As more colleagues from my generation move toward retirement, I am concerned that the collected knowledge we gained empirically is not fully being preserved for the next generation of fiber optic engineering professionals.


Why do I say this? If you look at the demographics, there is a missing generation of fiber optic engineers, or at least a dearth of them. If you’re old enough to remember, the 2001-2003 period in our industry suffered a significant recession. Prior to this, there was a build-up of expectations about what fiber would do and expected demand for bandwidth. Many companies had spin-offs to exploit new fiber optic ventures – in some cases, with nothing more than a patent application. While bandwidth demand increased so did copper’s capabilities. Fiber solutions (expensive at the time) were put on hold. Since everyone assumed the same volume but disputed how much market share they would take, huge overcapacity existed, and expensive new technologies did not realize their cost targets. So that generation of fiber optic engineers started to be laid off in large numbers, many with only a few years’ experience in the industry. As a result, many new technologies came into wide-spread development: areas such as electro-mechanical interfaces, remote vision systems, laser-based manufacturing, and so forth……………



Wayne Kachmar

About Wayne Kachmar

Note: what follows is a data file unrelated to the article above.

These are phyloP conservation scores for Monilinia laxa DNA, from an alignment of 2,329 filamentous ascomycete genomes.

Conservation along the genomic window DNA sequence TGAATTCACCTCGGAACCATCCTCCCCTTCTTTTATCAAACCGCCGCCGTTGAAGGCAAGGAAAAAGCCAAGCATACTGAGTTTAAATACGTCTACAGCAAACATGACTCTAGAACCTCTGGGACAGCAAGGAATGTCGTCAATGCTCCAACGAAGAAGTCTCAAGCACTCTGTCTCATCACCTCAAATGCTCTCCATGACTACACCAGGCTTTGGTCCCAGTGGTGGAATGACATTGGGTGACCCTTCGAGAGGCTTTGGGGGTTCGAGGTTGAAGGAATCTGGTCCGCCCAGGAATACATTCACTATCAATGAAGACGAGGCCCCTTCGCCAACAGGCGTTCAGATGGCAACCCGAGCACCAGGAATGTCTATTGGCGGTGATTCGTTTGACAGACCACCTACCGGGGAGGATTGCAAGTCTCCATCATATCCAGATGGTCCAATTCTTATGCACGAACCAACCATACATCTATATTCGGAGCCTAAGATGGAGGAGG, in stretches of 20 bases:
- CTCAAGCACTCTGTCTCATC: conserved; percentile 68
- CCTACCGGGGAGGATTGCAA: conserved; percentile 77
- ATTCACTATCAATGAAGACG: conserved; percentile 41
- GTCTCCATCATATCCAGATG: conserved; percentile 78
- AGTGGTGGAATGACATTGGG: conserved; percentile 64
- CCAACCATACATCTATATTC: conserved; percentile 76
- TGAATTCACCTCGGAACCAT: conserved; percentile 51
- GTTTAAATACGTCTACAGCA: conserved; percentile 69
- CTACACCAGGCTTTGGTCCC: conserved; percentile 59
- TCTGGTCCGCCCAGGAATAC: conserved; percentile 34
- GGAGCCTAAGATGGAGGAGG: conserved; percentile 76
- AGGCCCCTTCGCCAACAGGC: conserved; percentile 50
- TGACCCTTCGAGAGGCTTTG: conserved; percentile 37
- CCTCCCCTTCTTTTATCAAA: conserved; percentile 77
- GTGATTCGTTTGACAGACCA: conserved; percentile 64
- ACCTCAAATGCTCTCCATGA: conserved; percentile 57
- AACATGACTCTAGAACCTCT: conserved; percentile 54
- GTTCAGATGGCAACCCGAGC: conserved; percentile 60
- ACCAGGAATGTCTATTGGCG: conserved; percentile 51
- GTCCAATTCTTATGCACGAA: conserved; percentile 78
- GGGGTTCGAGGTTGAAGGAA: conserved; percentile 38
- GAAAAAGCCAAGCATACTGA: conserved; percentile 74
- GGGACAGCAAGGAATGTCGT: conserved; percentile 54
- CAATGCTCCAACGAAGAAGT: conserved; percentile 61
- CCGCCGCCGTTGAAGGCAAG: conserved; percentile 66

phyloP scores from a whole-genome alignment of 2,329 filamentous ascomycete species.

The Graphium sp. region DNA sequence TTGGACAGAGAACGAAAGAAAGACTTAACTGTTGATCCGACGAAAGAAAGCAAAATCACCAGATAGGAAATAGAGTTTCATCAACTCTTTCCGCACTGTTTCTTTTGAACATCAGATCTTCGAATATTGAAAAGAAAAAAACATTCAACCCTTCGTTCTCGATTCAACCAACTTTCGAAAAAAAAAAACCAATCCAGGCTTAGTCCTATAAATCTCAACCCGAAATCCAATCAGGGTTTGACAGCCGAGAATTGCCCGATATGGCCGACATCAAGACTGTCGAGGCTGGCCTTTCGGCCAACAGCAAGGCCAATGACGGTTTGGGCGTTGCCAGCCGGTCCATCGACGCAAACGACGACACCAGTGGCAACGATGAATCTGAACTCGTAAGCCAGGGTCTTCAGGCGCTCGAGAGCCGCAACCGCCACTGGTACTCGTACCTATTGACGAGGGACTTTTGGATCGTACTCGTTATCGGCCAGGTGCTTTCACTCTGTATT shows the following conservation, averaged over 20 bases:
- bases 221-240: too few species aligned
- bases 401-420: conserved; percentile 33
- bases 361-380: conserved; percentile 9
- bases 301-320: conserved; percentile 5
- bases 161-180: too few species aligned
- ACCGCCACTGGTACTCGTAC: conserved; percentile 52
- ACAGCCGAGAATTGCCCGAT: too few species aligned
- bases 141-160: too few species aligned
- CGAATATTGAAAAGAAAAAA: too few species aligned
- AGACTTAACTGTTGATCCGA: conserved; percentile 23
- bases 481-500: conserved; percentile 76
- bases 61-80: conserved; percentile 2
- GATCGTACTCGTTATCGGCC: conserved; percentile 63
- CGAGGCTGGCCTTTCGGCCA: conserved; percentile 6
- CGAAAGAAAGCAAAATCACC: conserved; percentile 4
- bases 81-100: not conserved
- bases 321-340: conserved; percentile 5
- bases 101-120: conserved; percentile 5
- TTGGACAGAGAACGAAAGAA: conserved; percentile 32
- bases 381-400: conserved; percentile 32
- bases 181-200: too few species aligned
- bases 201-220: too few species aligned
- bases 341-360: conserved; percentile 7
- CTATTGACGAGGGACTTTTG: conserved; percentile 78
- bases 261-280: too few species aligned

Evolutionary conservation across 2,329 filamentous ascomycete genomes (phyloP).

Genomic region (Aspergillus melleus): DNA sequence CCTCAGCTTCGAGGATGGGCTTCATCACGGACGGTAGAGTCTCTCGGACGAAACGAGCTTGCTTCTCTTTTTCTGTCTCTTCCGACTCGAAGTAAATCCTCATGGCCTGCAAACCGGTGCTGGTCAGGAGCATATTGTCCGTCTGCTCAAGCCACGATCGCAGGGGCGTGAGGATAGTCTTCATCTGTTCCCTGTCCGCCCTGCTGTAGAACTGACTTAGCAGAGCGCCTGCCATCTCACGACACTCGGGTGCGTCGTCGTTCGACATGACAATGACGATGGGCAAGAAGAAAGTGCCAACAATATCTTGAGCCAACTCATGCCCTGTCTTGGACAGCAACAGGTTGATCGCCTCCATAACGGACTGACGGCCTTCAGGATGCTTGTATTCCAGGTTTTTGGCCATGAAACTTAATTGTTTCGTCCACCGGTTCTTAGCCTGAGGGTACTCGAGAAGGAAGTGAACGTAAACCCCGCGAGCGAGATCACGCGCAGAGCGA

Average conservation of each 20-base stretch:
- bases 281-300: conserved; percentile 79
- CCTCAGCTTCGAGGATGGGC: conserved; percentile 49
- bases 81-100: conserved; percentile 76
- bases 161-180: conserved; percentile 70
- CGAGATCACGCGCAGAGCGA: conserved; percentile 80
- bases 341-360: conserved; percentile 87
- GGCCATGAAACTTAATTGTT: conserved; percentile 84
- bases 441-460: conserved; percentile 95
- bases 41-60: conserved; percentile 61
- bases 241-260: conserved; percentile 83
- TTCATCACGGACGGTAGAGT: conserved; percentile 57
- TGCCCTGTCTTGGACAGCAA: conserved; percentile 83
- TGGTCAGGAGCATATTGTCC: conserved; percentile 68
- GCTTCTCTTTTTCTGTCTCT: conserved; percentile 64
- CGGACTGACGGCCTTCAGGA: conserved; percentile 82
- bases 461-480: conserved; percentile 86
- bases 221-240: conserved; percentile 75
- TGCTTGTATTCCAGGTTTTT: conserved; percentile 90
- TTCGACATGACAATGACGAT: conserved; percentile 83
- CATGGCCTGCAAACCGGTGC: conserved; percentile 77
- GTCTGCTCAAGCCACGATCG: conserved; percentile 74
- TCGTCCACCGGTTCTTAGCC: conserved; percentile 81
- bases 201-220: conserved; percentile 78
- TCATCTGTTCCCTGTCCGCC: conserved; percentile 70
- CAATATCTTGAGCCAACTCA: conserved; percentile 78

Wayne Kachmar, President, Technical Horsepower Consulting, LLC Mr. Kachmar has been in the optical cable industry for over 37 years. He has participated in many innovations and seen the maturing of the industry. Over the years, Wayne has been involved in many unique projects to provide optical cable in diverse environments such as the underwater ROV that penetrated the Titanic, as well as cable that is in service sensing sub-atomic particles in the Antarctic ice. Wayne developed a number of unique concepts and products using optical fibers as both information carriers and sensors where the cable became the sensor. These have included fiber laser ring gyroscope components and distributed acoustic sensors for terrestrial and underwater applications. As a principal investigator for many government sponsored projects, he has developed methods that push the state of the art in optical cable design and manufacture. Over his career, Wayne has been able to fuse this state of the art knowledge with conventional fiber cable design to significantly cost reduce both materials and processes. With over 50 granted patents in fiber optic cables, connectors and tools and over 60 patents published or in process, Wayne’s path to TE Connectivity started when he founded and ran Northern Lights Cable, Inc. in 1988. He sold the company to Prestolite Wire in late 1997 continuing as division CEO until 2000. In 2000, Prestolite Wire was packaged with other holdings of the owner to become GenTek (a publicly held company), which also acquired Krone that year. Wayne’s position transitioned to Director of R&D, managing the RD&E center. In 2004, all Krone divisions were acquired by ADC who itself was acquired by TE in December 2010. In 2012, Wayne was named a TE Fellow in electro-optic engineering based on the length and depth of his technical knowledge and accomplishments. This is the highest technical title within the TE structure with less than 20 persons worldwide out of 8000 scientists and engineers within TE. In 2015, Wayne incorporated his consulting company Technical Horsepower Consulting, LLC. And joined Fiber Optic Center, Inc. as their Optical Cable Technical Expert. Follow @TechHorsepower